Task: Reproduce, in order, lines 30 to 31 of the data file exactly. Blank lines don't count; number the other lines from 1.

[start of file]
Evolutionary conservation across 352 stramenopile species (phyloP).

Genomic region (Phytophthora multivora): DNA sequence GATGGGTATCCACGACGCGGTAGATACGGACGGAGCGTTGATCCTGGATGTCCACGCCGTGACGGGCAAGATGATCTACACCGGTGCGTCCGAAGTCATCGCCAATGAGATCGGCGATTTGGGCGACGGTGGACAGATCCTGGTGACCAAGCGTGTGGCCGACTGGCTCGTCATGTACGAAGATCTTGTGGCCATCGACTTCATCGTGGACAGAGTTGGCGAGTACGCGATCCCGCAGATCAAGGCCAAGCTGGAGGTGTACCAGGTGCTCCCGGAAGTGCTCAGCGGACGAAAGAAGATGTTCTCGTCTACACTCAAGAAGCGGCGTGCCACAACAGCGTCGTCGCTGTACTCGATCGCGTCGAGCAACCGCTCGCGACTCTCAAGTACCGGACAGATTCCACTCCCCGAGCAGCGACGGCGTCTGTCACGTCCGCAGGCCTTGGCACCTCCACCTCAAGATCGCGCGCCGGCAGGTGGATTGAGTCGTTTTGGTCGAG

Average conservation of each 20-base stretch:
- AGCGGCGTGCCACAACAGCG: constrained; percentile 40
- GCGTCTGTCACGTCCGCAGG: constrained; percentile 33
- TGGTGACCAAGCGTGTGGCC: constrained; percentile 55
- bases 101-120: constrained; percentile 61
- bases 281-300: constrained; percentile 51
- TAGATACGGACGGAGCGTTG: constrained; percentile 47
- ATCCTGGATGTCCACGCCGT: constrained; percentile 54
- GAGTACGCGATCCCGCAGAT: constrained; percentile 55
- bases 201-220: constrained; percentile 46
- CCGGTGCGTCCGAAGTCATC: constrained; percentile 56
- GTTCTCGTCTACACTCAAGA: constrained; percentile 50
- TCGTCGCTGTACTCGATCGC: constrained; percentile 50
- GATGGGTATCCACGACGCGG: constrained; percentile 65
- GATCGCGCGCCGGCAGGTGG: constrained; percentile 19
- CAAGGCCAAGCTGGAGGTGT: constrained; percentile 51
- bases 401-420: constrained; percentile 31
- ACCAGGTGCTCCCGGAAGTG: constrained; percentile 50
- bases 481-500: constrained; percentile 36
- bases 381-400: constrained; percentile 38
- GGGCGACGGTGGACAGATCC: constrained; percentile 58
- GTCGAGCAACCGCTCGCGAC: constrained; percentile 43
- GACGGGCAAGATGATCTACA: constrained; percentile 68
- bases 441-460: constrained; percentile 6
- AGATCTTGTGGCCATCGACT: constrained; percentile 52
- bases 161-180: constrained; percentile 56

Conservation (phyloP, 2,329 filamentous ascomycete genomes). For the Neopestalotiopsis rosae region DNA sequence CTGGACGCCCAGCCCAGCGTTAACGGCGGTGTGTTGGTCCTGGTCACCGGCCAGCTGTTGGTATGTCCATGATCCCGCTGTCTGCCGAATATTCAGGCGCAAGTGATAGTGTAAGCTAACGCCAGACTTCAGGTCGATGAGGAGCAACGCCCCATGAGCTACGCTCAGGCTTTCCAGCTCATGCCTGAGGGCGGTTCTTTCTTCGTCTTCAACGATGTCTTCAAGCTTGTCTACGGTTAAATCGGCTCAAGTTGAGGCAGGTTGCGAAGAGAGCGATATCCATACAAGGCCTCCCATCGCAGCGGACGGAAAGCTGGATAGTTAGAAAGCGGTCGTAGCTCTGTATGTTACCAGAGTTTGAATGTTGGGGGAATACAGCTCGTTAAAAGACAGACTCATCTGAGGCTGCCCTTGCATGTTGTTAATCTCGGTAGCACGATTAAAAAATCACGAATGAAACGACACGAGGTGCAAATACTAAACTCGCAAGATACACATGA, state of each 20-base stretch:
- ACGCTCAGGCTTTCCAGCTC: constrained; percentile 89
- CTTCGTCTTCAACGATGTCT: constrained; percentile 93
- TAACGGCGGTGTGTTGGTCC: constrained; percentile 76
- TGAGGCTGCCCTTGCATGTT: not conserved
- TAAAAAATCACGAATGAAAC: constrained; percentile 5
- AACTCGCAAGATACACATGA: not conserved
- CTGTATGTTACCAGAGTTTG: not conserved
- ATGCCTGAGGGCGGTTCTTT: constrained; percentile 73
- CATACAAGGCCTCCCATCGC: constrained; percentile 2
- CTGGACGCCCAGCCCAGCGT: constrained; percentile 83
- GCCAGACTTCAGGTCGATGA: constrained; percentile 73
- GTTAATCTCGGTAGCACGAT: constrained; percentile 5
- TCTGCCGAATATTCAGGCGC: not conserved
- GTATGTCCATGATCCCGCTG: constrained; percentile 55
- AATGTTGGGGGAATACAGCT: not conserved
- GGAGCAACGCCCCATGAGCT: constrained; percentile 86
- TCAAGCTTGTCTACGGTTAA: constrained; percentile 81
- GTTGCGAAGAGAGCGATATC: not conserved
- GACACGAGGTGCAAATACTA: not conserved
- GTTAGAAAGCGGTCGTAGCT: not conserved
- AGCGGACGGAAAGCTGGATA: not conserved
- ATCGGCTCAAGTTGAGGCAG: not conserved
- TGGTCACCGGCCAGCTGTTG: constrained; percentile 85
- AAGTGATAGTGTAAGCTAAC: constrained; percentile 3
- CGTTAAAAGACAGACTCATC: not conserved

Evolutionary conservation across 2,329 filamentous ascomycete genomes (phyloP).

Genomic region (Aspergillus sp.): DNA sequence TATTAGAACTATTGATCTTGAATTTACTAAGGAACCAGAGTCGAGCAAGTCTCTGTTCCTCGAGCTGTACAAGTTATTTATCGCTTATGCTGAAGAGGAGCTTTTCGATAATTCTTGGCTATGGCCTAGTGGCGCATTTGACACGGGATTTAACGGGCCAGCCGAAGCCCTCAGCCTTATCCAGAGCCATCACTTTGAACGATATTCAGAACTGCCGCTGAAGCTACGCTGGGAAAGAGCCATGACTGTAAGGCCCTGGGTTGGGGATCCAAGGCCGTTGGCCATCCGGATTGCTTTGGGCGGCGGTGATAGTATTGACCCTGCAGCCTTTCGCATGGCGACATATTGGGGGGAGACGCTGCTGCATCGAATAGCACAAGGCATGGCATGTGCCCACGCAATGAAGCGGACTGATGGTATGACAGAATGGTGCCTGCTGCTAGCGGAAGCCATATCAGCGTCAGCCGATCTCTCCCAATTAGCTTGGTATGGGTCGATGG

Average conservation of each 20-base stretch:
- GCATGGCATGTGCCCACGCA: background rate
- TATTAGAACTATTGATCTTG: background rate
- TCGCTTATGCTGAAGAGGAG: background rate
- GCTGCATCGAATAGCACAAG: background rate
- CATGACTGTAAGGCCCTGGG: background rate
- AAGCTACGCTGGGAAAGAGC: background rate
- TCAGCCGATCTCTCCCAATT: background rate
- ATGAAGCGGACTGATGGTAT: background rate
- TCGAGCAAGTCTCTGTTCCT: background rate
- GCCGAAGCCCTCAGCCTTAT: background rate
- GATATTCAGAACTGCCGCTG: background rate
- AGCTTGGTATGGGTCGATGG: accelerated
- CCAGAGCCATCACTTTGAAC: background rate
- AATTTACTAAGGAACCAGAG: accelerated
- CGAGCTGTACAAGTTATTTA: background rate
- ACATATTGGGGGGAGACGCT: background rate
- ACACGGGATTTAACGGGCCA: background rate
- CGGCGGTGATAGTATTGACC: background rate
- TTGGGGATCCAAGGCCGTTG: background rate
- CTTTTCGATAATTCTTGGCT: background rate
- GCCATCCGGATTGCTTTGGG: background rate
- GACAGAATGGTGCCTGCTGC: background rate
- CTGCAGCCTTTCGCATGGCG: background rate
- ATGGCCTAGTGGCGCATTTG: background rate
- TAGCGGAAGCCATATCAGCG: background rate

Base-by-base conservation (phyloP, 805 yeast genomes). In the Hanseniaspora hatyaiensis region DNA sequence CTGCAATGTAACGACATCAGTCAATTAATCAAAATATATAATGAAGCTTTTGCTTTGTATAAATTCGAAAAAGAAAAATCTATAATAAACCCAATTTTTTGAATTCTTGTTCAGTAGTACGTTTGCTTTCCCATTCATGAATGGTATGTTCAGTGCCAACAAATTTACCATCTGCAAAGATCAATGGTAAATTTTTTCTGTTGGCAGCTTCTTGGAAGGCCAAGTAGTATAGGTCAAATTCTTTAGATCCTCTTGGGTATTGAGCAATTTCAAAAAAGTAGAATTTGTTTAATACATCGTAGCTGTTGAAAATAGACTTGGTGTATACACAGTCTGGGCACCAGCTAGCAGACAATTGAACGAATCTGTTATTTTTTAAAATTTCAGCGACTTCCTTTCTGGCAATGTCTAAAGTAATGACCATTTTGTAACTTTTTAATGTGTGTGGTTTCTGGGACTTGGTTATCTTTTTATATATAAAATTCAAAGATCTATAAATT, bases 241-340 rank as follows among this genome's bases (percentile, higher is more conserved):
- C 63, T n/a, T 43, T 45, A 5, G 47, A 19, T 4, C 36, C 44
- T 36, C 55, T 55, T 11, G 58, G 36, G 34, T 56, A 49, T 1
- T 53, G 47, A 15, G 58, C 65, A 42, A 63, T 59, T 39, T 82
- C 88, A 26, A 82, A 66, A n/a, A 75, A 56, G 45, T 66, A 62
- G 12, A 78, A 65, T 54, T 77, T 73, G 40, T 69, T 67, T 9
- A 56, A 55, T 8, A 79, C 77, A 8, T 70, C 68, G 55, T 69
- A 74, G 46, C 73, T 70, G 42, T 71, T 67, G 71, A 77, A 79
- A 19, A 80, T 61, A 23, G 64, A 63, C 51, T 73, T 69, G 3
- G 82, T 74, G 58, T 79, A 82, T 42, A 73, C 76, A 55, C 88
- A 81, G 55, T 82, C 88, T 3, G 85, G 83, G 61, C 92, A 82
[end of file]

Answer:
- ACGCTCAGGCTTTCCAGCTC: constrained; percentile 89
- CTTCGTCTTCAACGATGTCT: constrained; percentile 93